Few things could more starkly illustrate the deteriorating situation in Iran than Ayatollah Khomeini's appeal to citizens to turn in to the authorities family members suspected of counterrevolutioary activities or hostility to the fundamentalist Islamic regime.
The situation within Iran can be summed up as follows:
* The country -- or at least its dominant Persian heartland -- is in the grip of an attenuated civil war. The ruling clerical fundamentalists and their leftist oppositin are trying to kill each other off, not by all-out hostilities on a broad front, but by daily selective killings, sabotage, attacks on the pro-clerical Revolutionary Guards, and destruction of supplies (notably food).
* For the moment, the armed forces -- which might otherwise play a decisive role -- are locked in a stalemate with Iraq in the quiescent but continuing Gulf war, now nearly a year old.
* Also out of the fray for the moment are Iran's ethnic minorities around the central heartland -- Kurds, Azerbaijanis, Arabs, Baluchis, and Turkomans. They find themselves relieved temporarily from central government pressure or harassment by the preoccupation of the Persians at the center with killing one another. The minorities shed few tears over this.
so far the insurance policy they took out from the outset of the revolution by paying lip service to the Ayatollah Khomeini and the dominant Islamic Republican Party (IRP) is working. The Tudeh Party has had less appeal to Iranian radicals than have other leftist parties. But as the latter are killed off, the Tudeh Party's tight-knit organization would be well placed to exploit Iran's near-chaos.
* Former President Abolhassan Bani-Sadr, now in exile in Paris, has yet to prove the validity of his claim that he has a mass following in Iran willing and able to heed his call to overthrow the mullahs.
An argument can be made that the leftist leader who escaped to France with Mr. Bani-Sadr, Massoud Rajavi of the Mujahideen-e Khalq, is better placed than the former President to rally internal opposition from outside Iran. Mr. Rajavi has credentials in one important direction where Mr. Bani-Sadr has proven lacking: organization.
Mr. Bani-Sadr's decision to make common cause with Mr. Rajavi now that both are outside Iran is tacit admission of this. Yet even Mr. Rajavi -- whose survival and escape from Iran are in many ways more remarkable than the former President's -- has to show that he can operate effectively from the relative safety of exile when his supporters are facing firing squads at home.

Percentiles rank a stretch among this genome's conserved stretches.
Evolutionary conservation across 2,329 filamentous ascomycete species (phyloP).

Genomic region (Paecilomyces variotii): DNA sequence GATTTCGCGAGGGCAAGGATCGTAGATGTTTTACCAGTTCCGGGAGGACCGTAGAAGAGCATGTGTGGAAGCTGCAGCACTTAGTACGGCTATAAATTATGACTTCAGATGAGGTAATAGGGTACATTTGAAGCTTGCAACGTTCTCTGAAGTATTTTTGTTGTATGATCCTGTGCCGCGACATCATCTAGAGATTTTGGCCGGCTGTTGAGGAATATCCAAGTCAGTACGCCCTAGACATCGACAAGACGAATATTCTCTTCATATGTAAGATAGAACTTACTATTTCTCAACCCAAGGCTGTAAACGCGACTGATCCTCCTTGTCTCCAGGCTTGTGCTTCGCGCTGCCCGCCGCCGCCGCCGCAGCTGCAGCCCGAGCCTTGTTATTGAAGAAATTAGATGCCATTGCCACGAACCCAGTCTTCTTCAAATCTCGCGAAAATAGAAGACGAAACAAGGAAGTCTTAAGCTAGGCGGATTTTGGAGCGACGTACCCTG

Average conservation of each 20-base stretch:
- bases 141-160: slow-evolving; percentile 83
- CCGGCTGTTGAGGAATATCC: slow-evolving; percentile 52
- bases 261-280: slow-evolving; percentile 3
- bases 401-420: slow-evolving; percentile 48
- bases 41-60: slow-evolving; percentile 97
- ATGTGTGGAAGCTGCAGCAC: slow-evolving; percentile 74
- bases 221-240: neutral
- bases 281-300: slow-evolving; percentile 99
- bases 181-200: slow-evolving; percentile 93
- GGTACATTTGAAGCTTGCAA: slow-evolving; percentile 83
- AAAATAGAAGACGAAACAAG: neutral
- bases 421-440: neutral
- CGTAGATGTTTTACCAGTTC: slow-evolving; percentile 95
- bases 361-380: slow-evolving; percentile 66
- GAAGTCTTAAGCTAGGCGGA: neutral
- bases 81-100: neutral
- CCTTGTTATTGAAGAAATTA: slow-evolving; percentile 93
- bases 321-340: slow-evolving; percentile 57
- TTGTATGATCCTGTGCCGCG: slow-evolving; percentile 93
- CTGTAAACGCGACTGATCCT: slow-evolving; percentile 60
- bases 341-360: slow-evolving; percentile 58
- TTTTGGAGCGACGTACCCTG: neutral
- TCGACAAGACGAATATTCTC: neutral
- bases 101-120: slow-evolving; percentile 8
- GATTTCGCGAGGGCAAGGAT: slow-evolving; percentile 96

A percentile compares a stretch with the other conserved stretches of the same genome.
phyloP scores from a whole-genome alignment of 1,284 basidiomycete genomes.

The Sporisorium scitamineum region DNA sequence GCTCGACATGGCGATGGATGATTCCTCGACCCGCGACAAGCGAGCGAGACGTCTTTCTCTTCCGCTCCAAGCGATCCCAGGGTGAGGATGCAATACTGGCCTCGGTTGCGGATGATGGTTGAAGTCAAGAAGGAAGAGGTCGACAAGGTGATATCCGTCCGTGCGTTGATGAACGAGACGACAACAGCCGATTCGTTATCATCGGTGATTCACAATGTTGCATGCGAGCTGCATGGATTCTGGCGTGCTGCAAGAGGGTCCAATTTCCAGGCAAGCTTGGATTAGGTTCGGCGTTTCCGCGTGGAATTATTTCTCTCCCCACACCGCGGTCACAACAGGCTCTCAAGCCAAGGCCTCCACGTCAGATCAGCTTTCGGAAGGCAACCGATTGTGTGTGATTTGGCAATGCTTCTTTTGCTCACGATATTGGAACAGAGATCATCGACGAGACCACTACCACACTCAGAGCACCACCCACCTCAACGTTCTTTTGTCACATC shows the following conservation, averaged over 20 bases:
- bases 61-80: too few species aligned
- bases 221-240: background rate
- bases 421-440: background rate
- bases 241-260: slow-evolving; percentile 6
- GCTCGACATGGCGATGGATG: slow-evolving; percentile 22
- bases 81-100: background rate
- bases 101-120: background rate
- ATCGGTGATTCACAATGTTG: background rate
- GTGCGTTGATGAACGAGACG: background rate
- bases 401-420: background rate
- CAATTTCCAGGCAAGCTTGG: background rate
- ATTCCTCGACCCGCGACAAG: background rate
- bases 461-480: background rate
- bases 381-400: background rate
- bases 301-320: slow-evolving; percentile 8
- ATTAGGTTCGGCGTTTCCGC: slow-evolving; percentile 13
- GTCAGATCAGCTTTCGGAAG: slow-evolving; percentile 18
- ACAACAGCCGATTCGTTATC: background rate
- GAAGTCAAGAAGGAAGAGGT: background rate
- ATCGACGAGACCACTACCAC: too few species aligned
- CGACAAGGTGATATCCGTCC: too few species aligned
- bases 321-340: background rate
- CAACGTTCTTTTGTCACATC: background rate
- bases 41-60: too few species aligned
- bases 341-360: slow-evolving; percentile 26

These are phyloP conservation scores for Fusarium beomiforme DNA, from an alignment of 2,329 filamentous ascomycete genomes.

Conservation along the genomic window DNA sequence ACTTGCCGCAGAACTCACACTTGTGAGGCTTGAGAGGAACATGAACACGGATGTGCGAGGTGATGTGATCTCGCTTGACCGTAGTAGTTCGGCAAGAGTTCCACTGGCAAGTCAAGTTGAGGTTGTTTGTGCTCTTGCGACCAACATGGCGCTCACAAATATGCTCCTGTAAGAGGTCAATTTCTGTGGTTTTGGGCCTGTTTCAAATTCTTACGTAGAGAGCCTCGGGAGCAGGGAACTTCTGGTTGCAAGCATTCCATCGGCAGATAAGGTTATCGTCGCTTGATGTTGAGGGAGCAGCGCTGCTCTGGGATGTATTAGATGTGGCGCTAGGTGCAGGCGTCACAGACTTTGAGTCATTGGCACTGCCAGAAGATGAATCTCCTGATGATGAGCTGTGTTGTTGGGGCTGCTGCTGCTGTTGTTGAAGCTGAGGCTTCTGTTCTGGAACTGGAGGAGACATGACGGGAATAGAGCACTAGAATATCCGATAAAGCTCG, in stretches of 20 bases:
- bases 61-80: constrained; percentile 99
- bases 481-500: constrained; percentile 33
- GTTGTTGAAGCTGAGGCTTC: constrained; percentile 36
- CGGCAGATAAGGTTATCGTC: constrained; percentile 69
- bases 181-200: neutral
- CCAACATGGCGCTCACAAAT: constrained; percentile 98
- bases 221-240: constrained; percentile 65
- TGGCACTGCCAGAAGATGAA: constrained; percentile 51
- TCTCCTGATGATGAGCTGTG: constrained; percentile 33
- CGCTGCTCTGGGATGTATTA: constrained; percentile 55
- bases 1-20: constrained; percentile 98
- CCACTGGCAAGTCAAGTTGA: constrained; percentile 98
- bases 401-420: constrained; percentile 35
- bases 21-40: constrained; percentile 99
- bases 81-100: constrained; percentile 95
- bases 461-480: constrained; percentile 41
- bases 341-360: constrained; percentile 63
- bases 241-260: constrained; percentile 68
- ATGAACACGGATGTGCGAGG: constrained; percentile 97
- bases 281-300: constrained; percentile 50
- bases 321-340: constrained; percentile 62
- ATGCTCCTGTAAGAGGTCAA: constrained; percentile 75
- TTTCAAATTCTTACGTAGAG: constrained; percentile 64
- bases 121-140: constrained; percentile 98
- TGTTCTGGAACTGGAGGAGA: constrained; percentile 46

The Mujahideen bore the brunt of the armed guerrilla struggle against the Shah in the 1970s. They are perhaps best described as Islamic Marxists. Their appeal has been mainly to the better-educated young radicals on university campuses. They believe Shia Islam and their own revolutionary ideas are compatible but they reject government by fundamentalist clerics.
The other leftist guerrilla underground of the 1970s -- the atheistic Marxist Fedayeen-e Khalq has fewer members than the Mujahideen and is less well-organized. Since the revolution the Fedayeen have split. Some have fallen in behind the Tudeh Party in supporting Ayatollah Khomeini; others are now joining in the pattern of violence against the fundamentalists.
The fundamentalists have bounced back to the offensive since the killing of most of their more intellectual leaders in the bombing of their IRP headquarters in Tehran shortly after the ouster of Mr. Bani-Sadr at the end of June.
But their current effectiveness seems to depend increasingly on police terror rather than on broad appeal. Iran specialist William Beeman of Brown University suspects that th IRP has proven so effective in its police terror tactics in recent weeks because it is making full use of Savama, the name given the reconstituted Savak secret police organization so long a weapon of terror and torture in the late Shah's hands. Many Savak members gladly serve in Savama to save their own skins.
The fundamentalist team at the top has still to show that it is in overall charge of the country and able to manage far more than summary arrests and executions. This uncertainty is counterbalanced by the opposition's lack of unity and overall control.
Students of revolution still look for the emergence of a strong man, most likely from the armed forces, to end the chaos.
But the stalemated war with Iraq has inhibited Iranian military leaders in positions of command inside the country.
Another factors is that the fundamentalists have tended to channel military supplies to their own Revolutionary Guards and have kept the regular forces on a very tight rein.
A third factor is that the regular forces, whatever their shortcomings, are fiercly nationalist in sentiment. This may have made them reluctant to respond positively to feelers from any of the handful of coup-hungary senior officiers in exile outside Iran, in the belief that these officers are in fact backed by one foreign power or another -- from the US to Iraq.